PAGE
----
With 20 years of experience behind me, this is the phrase that scares me the most when prospects talk to us about their marketing plans: “Let’s start slow and see where it goes.”
While I get the sentiment and the reasons for wanting to go slow, this is the worst move when it comes to realizing results from your investment in marketing.
Let’s get into why so that you don’t make this mistake at your company.
I’m not sure people think about their business as a car, but there are a lot of similarities. You have a company and a vision for it. You want to get it to a certain place or reach some milestone, and you usually want to get there as fast as possible.
This should sound familiar. When you’re in a car, you have a destination, and you want to get there as fast as possible by taking the most efficient route.
The more you press the accelerator, the faster the car goes. The less you press the accelerator, the slower the car goes. It sounds basic, but think about marketing as the accelerator pedal.
Want to go fast? Step on the gas and consume more fuel but reach your goals faster.
Want to go slower? Ease off the pedal and consume less gas but take longer to arrive.
The challenge here is that most people measure marketing based on results like leads generated, sales opportunities created and new customers signed.
That’s fine, but if you choose to go slow, expect the results to be equally slow. The more you invest, the faster you go and the more significant the results. Your expectations have to be aligned with your approach to growth.
When you tell your new marketing agency that you want to go slow, you might mean you don’t want to invest a lot of money to start. Recognize that you are also saying you don’t expect a lot of leads early on.
Going slow is going to make it very hard for any agency to prove that they can drive a significant number of leads quickly – just like barely touching the gas pedal means it might take you twice as long to get where you’re going.
Keep this in mind as you refine your approach to marketing in 2024.
Another aspect of making decisions around investments in marketing is the expected return. Everyone wants to invest $1,000 and make $10,000 in return. Unfortunately, returns like that rarely become reality, and those that do often come with high risk, meaning it’s 90% likely that you’ll lose the $1,000 before even getting $2 back.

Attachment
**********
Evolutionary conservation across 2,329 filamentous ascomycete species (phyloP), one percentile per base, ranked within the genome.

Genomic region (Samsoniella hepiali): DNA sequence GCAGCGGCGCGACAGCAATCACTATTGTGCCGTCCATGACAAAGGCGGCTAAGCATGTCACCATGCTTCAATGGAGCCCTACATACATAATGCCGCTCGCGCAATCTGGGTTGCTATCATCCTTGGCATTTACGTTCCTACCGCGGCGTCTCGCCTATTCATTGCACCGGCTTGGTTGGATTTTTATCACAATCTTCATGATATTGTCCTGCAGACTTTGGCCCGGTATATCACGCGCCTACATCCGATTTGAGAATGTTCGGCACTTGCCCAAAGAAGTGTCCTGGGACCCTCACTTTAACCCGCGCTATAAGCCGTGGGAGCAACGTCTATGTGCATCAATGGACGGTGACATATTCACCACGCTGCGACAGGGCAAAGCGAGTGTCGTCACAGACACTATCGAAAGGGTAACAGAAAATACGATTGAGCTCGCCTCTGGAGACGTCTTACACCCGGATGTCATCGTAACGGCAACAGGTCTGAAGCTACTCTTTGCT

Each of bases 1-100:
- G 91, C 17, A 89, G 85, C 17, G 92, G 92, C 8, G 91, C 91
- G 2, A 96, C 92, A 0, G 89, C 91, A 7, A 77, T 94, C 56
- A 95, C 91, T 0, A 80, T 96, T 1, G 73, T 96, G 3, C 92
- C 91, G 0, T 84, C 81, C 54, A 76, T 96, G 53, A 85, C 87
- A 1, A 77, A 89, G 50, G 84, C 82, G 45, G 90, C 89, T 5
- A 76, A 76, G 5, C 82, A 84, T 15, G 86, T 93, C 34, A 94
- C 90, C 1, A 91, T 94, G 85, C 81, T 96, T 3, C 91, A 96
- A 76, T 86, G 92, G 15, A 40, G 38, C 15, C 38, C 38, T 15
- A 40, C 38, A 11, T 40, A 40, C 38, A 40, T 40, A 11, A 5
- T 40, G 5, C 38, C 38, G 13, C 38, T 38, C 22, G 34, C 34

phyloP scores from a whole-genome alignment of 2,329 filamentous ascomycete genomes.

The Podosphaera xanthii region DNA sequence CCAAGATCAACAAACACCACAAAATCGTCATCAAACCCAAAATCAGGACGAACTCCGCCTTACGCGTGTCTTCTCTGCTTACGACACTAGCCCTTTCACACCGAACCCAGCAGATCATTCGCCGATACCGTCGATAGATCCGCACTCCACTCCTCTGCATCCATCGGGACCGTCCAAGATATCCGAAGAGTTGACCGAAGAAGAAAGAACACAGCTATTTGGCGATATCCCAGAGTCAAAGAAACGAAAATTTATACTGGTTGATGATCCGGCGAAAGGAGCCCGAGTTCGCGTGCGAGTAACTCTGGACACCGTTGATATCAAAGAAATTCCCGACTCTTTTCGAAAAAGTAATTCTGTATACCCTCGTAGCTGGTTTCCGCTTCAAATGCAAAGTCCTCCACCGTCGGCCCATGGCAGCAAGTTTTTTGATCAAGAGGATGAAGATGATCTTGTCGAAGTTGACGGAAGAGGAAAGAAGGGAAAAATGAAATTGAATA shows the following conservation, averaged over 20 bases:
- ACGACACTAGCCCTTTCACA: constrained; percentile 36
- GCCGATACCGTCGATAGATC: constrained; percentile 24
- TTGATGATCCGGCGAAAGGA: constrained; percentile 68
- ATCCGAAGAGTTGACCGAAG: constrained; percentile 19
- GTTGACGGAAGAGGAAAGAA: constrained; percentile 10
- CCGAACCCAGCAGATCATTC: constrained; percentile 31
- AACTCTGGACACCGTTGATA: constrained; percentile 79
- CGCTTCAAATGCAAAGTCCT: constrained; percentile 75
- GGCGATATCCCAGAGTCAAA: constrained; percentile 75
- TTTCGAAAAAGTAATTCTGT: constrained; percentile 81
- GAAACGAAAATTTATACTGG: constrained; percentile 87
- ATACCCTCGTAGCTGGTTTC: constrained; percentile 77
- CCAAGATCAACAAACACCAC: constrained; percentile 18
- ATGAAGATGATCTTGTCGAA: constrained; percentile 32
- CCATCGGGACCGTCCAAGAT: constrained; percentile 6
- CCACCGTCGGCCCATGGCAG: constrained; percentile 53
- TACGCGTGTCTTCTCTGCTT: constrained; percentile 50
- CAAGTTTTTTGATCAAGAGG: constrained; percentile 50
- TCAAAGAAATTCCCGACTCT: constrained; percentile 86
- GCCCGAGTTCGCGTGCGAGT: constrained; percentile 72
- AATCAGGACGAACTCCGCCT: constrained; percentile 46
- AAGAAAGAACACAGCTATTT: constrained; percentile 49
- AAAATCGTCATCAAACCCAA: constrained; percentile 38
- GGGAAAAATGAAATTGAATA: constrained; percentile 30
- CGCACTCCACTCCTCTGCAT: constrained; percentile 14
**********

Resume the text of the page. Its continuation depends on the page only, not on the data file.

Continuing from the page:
Investing in marketing is no different.
However, it’s important to understand what you’re investing in as well as the why and how around the return on investment (ROI) question.
First, many companies (actually, most companies) need a certain amount of marketing that we consider foundational marketing. This is marketing that MUST be in place to expect any lead generation. Foundational marketing means you need:
That’s just scratching the surface. While all these elements are important, they might on their own drive only a small number of leads. Getting this foundational marketing up and running doesn’t happen overnight. It takes months to be done right.
Think about it like the foundation of your house. Without it, you can’t build the fun stuff like the blown-out kitchen, TV room, man cave or outdoor entertainment area. You must have a solid foundation to do anything else.
Only after the foundation is in place can you start laying in campaigns, demand generation tactics and other activities that ramp up lead generation based on the foundation you put in place.
It’s important to think about these two important aspects of getting your marketing working, consider the different kinds of investments and set the appropriate expectations during both phases.
Back to the car analogy, there is also an element of speed during ongoing marketing work. The faster you go, the sooner you should expect to hit your goals. How fast you go is 100% dependent on how much you invest.
During the engagement, the more you invest, the more your marketing team can cycle the program faster.
Cycling means reviewing performance, making adjustments based on data, relaunching or testing the adjusted program and analyzing the results. Then it’s rinse and repeat. The more testing, the more you try, the more you learn and the more data you collect, the better your program will perform.
If you put $5,000 a month into ongoing optimization and cycling, that might mean (and I’m making this up here for the sake of the article) two cycles a month. If you invest $10,000 a month into ongoing optimization, that might mean five cycles a month. That’s 250% more learning and insights every month.
The result is you’re going to get to your goals faster.
I think one of the major challenges associated with some of the ideas out in the marketplace is that many people think marketing is a switch you turn on or off. They think it works like a light switch and that there’s no relation to any previous experiences.
Marketing isn’t like that. You can’t flip a switch. You have to build it, run it, optimize it and regularly invest in it over time. Once you stop, you can expect it to degrade dramatically and quickly.
Most business owners, CEOs and leaders I know want to go fast. They want to go lightning fast, in fact. If that’s the case with your business, then align marketing accordingly. Invest appropriately and work with your internal team or your external agency to get everyone on the same page about what you expect and how fast you expect it. Then follow their guidance and invest accordingly.